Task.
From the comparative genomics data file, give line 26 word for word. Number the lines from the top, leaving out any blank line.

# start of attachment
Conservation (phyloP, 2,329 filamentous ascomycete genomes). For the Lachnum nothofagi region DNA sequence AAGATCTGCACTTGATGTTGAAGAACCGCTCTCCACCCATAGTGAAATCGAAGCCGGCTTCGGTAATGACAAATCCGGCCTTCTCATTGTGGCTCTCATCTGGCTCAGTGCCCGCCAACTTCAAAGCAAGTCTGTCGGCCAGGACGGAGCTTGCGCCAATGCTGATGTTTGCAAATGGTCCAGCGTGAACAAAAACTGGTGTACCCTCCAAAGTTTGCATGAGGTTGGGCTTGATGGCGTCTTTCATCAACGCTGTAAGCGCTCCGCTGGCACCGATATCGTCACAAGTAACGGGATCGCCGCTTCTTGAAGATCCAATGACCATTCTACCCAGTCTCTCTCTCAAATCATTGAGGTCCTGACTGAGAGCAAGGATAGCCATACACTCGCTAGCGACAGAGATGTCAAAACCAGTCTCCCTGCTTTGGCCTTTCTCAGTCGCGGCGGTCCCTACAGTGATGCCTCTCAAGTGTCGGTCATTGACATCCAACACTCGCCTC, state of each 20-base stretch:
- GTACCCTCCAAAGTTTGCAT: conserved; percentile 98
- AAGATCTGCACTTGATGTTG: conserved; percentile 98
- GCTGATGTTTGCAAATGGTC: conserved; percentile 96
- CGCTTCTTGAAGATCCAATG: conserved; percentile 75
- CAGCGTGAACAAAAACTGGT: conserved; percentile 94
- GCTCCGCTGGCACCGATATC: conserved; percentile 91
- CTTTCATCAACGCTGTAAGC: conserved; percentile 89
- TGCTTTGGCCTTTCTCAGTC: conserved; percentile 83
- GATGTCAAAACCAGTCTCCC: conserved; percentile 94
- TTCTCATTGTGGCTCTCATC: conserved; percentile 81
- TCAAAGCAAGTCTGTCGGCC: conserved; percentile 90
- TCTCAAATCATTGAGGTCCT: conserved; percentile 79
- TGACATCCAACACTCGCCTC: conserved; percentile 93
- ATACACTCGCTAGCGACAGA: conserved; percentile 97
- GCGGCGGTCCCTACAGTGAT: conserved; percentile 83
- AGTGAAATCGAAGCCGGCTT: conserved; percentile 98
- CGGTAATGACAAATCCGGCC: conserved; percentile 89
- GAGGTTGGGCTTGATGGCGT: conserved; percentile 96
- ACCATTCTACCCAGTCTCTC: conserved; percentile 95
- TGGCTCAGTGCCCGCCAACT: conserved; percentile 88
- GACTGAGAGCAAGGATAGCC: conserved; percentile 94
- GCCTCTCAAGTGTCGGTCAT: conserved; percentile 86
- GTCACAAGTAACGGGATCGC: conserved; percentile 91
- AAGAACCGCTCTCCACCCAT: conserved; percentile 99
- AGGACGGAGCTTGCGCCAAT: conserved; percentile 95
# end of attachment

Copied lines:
- AGGACGGAGCTTGCGCCAAT: conserved; percentile 95